Feasting with Shellfish in the Southern Ohio Valley: Archaic Sacred Sites and Rituals

By Hadden, Carla S. | Southeastern Archaeology, Summer 2013 | Go to article overview

Feasting with Shellfish in the Southern Ohio Valley: Archaic Sacred Sites and Rituals


Hadden, Carla S., Southeastern Archaeology


Feasting with Shellfish in the Southern Ohio Valley: Archaic Sacred Sites and Rituals. CHERYL CLAASSEN. University of Tennessee Press, Knoxville, 2010. xii, 275 pp., illus., maps, index. $49.00 (cloth), ISBN: 157233-714-5.

Between 8,000 and 3,500 years ago, people were accumulating enormous quantities of freshwater shell along portions of the Tennessee, Ohio, Green, and Harpeth rivers of the Ohio Valley. A popular interpretation of the "Shell Mound Archaic" views these heaps as villages and domestic middens of seasonally sedentary hunter-gatherers, people whose fates were determined largely by environment and demography. In Feasting with Shellfish in the Southern Ohio Valley, Cheryl Claassen prioritizes sociality and spirituality over food getting and survival to explore the formation of Archaic shell mounds. Claassen presents a compelling and multidimensional argument that the shell mounds of the Ohio Valley were not villages but intentionally constructed monuments and mortuaries where people aggregated to feast and perform public burial and renewal rituals.

Claassen is an expert on the archaeology and historical ecology of shells and shell fishing. Elements of her controversial mortuary-site hypothesis have been presented elsewhere over the years, including her chapters in The Archaic Period in the Mid-South (McNutt, ed., 1991) and Archaeology of the Mid-Holocene Southeast (Sassaman and Anderson, eds., 1996). Although Claassen does revisit and expand on some of her earlier ideas, Feasting with Shellfish is not simply a rehashing of familiar arguments, nor is it a strictly zooarchaeological study. Claassen explicitly addresses hypotheses related to the availability and accessibility of food resources, but for the first time she also compares and discusses the burial populations from shell-bearing and shell-free sites, looking at evidence of violence, burial positioning, and grave goods.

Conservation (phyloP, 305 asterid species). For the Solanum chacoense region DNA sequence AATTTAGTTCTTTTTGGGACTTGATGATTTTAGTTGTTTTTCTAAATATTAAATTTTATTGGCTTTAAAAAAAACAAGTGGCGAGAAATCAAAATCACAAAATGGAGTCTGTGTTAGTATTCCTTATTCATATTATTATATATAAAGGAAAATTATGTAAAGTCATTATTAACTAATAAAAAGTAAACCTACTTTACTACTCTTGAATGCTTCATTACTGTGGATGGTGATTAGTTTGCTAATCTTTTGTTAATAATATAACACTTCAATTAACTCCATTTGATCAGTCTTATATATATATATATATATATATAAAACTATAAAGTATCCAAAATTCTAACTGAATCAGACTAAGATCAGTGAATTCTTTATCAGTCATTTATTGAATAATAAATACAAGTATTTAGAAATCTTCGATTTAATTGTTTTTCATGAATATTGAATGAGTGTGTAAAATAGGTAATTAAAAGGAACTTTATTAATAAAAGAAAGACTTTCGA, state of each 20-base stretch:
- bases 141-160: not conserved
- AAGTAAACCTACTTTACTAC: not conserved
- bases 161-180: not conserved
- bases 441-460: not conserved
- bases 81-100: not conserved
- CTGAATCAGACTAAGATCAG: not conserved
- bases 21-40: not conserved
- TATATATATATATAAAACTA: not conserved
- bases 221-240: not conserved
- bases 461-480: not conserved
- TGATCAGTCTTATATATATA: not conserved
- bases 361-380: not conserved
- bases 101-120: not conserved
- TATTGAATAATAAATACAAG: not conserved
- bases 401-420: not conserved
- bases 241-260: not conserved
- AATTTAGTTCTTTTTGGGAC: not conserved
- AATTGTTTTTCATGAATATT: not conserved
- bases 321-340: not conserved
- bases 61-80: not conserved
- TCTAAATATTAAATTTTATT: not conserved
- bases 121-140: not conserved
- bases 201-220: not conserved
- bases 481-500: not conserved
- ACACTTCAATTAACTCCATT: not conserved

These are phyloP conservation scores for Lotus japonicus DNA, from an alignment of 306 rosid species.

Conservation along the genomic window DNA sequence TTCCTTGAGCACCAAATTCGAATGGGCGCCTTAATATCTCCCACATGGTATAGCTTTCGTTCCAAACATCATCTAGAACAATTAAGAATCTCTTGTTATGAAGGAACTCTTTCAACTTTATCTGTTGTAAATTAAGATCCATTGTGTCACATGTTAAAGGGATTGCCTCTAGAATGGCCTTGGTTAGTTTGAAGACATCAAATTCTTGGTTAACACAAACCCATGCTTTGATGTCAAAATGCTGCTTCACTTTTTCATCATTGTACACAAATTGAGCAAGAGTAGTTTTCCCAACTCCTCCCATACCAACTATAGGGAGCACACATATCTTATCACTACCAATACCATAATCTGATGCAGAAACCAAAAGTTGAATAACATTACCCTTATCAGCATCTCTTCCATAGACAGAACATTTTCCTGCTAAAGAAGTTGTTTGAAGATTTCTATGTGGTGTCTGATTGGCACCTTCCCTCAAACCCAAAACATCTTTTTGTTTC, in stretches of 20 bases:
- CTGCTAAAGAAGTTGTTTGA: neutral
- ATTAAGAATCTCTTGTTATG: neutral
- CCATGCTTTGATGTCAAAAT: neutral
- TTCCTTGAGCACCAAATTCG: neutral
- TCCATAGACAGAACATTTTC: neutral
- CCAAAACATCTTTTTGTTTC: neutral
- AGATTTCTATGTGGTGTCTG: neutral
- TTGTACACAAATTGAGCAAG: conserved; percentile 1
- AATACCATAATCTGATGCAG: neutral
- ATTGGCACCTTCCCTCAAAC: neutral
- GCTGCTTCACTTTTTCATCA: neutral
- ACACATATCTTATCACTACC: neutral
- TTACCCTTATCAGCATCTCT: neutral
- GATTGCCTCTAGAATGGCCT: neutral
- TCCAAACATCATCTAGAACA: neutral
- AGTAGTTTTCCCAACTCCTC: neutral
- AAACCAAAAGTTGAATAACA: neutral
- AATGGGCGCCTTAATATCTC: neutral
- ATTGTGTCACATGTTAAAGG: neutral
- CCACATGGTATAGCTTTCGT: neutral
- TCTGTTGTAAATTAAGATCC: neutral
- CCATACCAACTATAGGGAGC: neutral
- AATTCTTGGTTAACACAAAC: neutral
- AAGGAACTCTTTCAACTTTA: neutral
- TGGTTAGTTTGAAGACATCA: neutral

The first two chapters provide essential background information. Chapter 1, "Thinking about Archaic Hunter-Gatherers," serves as an introduction to the book and discusses the history and trajectory of huntergatherer research in the eastern United States. Chapter 2, "Archaic Shell-bearing Sites of the Southern Ohio Valley," presents a review of individual site records and summarizes the most frequently cited explanations for the appearance and disappearance of the shellmounding phenomenon.

The next three chapters present the argument that Archaic shell-mounding behavior reflected cultural decisions, not environmental stresses. In Chapter 3, "Locations of Shell-bearing Sites," Claassen argues that shellfish could have been harvested from any river in the eastern United States, yet shell accumulations are found on very few rivers. The distribution of sites does not reflect the widespread availability of shellfish resources. Next, Claassen debunks two popular explanations for the end of the shell-mounding phenomenon at the close of the Archaic period. In Chapter 4, "Overexploitation of Mollusks," Claassen uses data from "truly intensive" (p. 32) historic freshwater shellfisheries to demonstrate the prolific and resilient nature of freshwater mollusk populations and concludes that overexploitation by Archaic hunter-gatherers is an "unreasonable" scenario (p.

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